If they do that, developed countries, on their side, must ensure full support.  That means providing more and better-quality development assistance.  It means making the trading system one that truly supports development.  It means offering wider and deeper debt relief.

Let us remember that two thirds of the world's poor live in rural areas and depend on agriculture.  That means we have to end agricultural subsidies in rich countries to give farmers in the developing world a fairer deal.  And we have to end trade and non-trade barriers that stifle progress towards the Millennium Development Goals.

Developing countries are not just sitting back and waiting. As we can see in initiatives such as the New Partnership for Africa’s Development, many of them are pressing ahead with social, political and economic reforms.  These are underpinned by a real commitment to poverty reduction, democracy, human rights and good governance.  And they are underpinned by citizen-led campaigns which -- like Make Poverty History here in the UK -- are holding Governments to account.

The European Union has set a powerful example by agreeing on a substantial increase in official development assistance over the next decade.  I especially welcome the EU timetable for reaching, by 2015, the agreed target of spending 0.7 per cent of income on aid.  Such a timetable is crucial to meeting the Goals.

And we have seen encouraging progress on debt relief with the decision taken last month by the finance ministers of the Group of Eight.  For too long, some of the world's poorest countries had been obliged to write off their people’s lives in order to service their debt.  Now, it is the debt that will be written off.

Again, let me pay tribute to the United Kingdom for its leadership, particularly in taking bold moves to untie aid, and pushing for more effective development assistance among all donors.

Fifty years ago, I was growing up in Ghana at a time when the struggle for independence was at its peak. I was able to witness the success of that endeavour; to see peaceful transition take place; to see my countrymen take charge of their own destiny.  I grew up with a feeling that change is possible.  I have that feeling again today.

We will have time to reach the Goals -- worldwide and in most, or even all, individual countries -- but only if we break with business as usual.

We cannot win overnight.  Success will require sustained action across the entire decade between now and the deadline.  It takes time to train the teachers, nurses and engineers; to build the roads, schools and hospitals; to grow the small and large businesses able to create the jobs and income needed.  So we must start now.

And we must more than double global development assistance over the next few years.  Nothing less will help to achieve the Goals.

As of this summer, we have entered the most crucial phase of the 2005 process -- the one in which Governments have to decide on the way forward:  this week at Gleneagles; in September at the World Summit in New York –- expected to be the largest gathering of world leaders in history; and in December at the trade negotiations in Hong Kong, where the world will seek to fulfil the Doha Development Agenda.

That is why the mass mobilization we are seeing now is so important -- all of you gathered here tonight; the Live 8 concerts organized in so many cities; and the events being held by the Global Call to Action against Poverty in so many other places around the world.

Yesterday, I flew in from the African Union summit in Libya.  And I can tell you that in Africa, too, there is a real grass-roots movement in support of the Millennium Development Goals.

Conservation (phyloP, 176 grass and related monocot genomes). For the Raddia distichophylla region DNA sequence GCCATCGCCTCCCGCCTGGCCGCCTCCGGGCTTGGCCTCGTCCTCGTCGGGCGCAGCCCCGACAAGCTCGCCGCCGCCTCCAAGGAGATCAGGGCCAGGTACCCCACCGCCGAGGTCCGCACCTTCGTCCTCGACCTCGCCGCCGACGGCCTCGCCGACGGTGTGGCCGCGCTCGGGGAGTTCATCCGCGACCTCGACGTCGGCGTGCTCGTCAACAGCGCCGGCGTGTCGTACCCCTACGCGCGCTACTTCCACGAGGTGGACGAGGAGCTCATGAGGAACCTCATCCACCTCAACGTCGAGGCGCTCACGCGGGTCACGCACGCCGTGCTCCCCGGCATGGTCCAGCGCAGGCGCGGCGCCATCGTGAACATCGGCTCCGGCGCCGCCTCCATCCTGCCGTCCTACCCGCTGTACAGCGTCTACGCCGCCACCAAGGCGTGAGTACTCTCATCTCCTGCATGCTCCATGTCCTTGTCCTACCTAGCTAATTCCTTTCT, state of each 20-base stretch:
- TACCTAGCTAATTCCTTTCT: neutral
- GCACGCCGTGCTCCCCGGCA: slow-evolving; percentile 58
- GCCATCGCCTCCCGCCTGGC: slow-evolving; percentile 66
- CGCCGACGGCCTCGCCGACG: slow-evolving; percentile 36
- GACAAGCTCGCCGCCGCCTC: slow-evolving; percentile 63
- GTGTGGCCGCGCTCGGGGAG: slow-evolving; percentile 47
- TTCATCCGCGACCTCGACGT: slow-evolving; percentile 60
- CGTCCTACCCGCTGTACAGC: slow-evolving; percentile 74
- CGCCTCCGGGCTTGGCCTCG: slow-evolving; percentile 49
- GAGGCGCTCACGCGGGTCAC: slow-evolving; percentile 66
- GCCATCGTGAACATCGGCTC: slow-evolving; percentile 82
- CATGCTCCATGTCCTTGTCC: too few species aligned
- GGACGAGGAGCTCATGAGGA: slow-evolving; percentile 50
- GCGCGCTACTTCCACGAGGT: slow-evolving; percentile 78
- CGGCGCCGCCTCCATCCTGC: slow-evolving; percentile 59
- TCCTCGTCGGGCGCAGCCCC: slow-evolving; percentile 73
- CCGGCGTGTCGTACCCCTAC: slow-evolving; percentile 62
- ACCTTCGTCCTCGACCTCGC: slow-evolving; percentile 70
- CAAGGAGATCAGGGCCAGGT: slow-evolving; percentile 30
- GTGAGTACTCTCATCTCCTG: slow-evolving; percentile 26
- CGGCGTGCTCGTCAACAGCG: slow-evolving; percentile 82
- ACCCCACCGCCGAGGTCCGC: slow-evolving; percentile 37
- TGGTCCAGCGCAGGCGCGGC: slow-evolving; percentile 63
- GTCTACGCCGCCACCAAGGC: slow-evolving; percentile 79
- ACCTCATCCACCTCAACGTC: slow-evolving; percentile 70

That movement is matched by commitment from a range of African Governments who are determined to hold up their end of the Millennium partnership.

Clearly, the Millennium Development Goals have galvanized unprecedented efforts.  And we now have an action plan to achieve them, thanks to a great deal of thinking that has taken place over the past few years, such as the work done by the Commission for Africa, the United Nations and many others.

There are also encouraging signs that the critical ingredient -- political will -- is emerging.

The next few days and weeks will put that to the test.

In many ways, the task this year will be even tougher than it was five years ago, when the Millennium Development Goals were adopted.  Instead of just setting targets, this time leaders must decide on concrete steps to achieve them.  They must agree on a plan to reach the Goals.

The agenda for the New York summit is even larger than that.  It is based on the understanding that development, security and human rights are not only ends in themselves -- they reinforce each other, and depend on each other.  In our interconnected world, the human family will not enjoy development without security, it will not enjoy security without development, and it will not enjoy either without respect for human rights.  To act on that understanding, we also need to reinvigorate the United Nations itself.

The issues on the table are of vital importance to every human being on the planet.  If the Summit in September takes decisions that help strengthen our collective security; if we make real progress in our fight against poverty, disease and illiteracy; if the world provides the means to reach all the Millennium Development Goals; if Governments recognize the centrality of human rights, and reform the United Nations to ensure it is up to the job it has to do  -- then all the world's people will benefit.

We have a once-in-a-generation chance to bring about historic, fundamental change.  But it will depend on the will of Governments, and on the commitment of groups and individuals such as you.

So between now and September, please keep making your voices heard loud and clear enough to lift the sky.  And keep raising your voices after that, to hold Governments to their promises, and to help translate those promises into action.

Let history not say about our age that we were those who were rich in means but poor in will.  Let it say that we who were strong in love, as Wordsworth put it, were the ones who really did make poverty history.